The $25 million No.1 debut for "Lee Daniels' The Butler" was the result of a shrewd gamble The Weinstein Co. made back in May -- by moving it from its traditional October awards slot to August, the film captured older, female and African-American audiences who've been under-served all summer.
"We knew it had broad appeal and that we'd be something different in the marketplace," Weinstein's distribution chief Erik Lomis said, explaining why the company eschewed the fall launch it had favored for other eventual Best Picture winners "The King's Speech" in 2010 and 2011's "The Artist."
"The Butler" stars Forest Whitaker and Oprah Winfrey and looks at America's civil rights struggle through the eyes of Eugene Allen, who served eight presidents from 1952 to 1986.
Its primary competition was "Kick-Ass 2," Universal's raunchy, R-rated and very youthful-skewing sequel. The young male target demo for that film couldn't have been further from that of "The Butler," which skewed much older – 76 percent were over the age of 35 – and 60 percent female. African Americans made up 39 percent of the first weekend audiences. All of those are groups of moviegoers very much under-served in the summer.
"Almost like we planned it, right?" said Lomis.
He thought the big opening for "The Butler" would help broaden its base and get a little less gray.
"It's a quality movie and that word is going to get out with younger people," he said.
Oprah's high profile and relentless promo work made a major difference, but "The Butler' plainly capitalized on audiences' fatigue with a summer full of action fare, sequels and superheroes.
The week's No. 2 film, the Jennifer Aniston-Jason Sudeikis comedy "We're the Millers" also played older and female, which helped it hold so strongly in its second week.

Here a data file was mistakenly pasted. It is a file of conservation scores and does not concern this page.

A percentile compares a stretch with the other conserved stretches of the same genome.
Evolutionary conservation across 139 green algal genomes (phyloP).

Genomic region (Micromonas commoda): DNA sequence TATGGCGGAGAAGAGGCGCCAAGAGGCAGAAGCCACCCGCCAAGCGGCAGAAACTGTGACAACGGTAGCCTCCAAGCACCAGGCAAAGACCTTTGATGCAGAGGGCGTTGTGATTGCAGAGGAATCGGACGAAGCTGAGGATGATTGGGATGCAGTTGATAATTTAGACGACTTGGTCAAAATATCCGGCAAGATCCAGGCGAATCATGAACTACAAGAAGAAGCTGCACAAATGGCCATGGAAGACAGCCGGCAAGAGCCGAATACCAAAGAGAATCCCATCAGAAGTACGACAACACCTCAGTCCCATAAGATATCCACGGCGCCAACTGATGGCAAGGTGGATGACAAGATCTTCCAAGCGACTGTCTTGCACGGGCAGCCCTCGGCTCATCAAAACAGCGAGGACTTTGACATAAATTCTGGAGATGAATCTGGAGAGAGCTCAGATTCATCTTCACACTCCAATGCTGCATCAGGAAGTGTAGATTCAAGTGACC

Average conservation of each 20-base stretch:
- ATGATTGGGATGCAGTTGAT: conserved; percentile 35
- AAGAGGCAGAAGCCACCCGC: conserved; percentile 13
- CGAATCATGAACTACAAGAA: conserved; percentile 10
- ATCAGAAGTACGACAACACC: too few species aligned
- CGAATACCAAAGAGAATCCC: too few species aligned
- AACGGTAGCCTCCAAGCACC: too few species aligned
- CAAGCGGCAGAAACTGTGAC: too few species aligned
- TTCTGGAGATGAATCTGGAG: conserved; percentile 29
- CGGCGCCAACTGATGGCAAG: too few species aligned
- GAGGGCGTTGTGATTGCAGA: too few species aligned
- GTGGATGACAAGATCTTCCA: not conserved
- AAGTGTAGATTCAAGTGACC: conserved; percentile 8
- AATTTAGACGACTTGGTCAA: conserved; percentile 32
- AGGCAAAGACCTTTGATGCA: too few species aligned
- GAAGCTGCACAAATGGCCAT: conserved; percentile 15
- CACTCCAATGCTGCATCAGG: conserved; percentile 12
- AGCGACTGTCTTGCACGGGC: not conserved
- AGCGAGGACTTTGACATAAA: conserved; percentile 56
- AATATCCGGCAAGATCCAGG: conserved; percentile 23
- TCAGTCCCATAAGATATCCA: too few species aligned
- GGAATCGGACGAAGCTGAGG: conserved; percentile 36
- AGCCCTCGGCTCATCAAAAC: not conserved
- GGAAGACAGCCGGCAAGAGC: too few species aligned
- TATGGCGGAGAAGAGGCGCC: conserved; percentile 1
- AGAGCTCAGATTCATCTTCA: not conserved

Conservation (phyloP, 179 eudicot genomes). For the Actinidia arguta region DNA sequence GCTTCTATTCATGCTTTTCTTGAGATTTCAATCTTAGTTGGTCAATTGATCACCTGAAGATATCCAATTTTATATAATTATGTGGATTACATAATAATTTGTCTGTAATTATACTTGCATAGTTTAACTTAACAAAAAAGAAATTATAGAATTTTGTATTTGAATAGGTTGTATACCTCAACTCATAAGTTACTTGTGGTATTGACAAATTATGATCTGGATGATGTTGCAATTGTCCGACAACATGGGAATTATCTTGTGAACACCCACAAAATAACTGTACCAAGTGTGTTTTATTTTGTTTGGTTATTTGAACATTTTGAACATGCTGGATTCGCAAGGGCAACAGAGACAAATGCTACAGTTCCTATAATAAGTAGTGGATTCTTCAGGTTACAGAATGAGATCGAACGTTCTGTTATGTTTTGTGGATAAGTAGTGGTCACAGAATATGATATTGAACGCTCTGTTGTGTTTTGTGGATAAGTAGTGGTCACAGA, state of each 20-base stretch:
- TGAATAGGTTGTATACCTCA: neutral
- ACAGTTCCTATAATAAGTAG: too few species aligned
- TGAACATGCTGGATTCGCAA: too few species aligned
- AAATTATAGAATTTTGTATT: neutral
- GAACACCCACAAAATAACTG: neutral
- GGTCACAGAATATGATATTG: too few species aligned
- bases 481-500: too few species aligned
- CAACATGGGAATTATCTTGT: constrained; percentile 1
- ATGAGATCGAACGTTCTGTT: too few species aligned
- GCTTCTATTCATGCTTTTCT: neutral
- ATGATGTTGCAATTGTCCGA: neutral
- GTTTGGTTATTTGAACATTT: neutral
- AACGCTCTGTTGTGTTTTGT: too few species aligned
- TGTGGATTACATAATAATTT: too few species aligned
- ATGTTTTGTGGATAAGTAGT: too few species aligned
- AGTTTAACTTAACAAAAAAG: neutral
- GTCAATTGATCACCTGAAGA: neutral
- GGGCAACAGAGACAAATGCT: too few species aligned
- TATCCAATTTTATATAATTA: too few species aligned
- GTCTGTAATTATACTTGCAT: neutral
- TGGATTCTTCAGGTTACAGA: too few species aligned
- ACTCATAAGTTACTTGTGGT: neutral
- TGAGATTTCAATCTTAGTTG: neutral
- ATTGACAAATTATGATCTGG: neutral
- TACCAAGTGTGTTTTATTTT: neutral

Sony Pictures Classics co-president Michael Barker said that the believes end of summer is a great time for films that play to older audiences.
"People get tired of seeing all these blockbusters, but they're still in the moviegoing habit," he said. "Something that's smart can really stand out."
SPC is going nationwide this week with Woody Allen's drama "Blue Jasmine," another film that has built its success on older crowds.
There was precedent for the Weinstein's decision to go with a late summer launch for "The Butler," from two very disparate movies.
Disney opened DreamWorks' "The Help," which dealt with race through the prism of black women working for white families, in August of 2011. It rode of a wave of Oscar buzz and stayed in theaters through the awards season, eventually rolling up $170 million domestically and $212 million worldwide.
The other was the Weinstein Company's last No 1 movie, 2009's "Inglourious Basterds." That film also had Oscar aspirations and a very-high profile front-person in director Quentin Tarantino. The World War II saga debuted in August and went on to make $120 million in the U.S. and $321 million worldwide.
Those were both big money makers for TWC, and with its $25 million budget, "Lee Daniels' The Butler" should be, too. A domestic total somewhere between the total of those two films seems likely for "The Butler."
"We'll know a lot more after this coming weekend," Lomis said.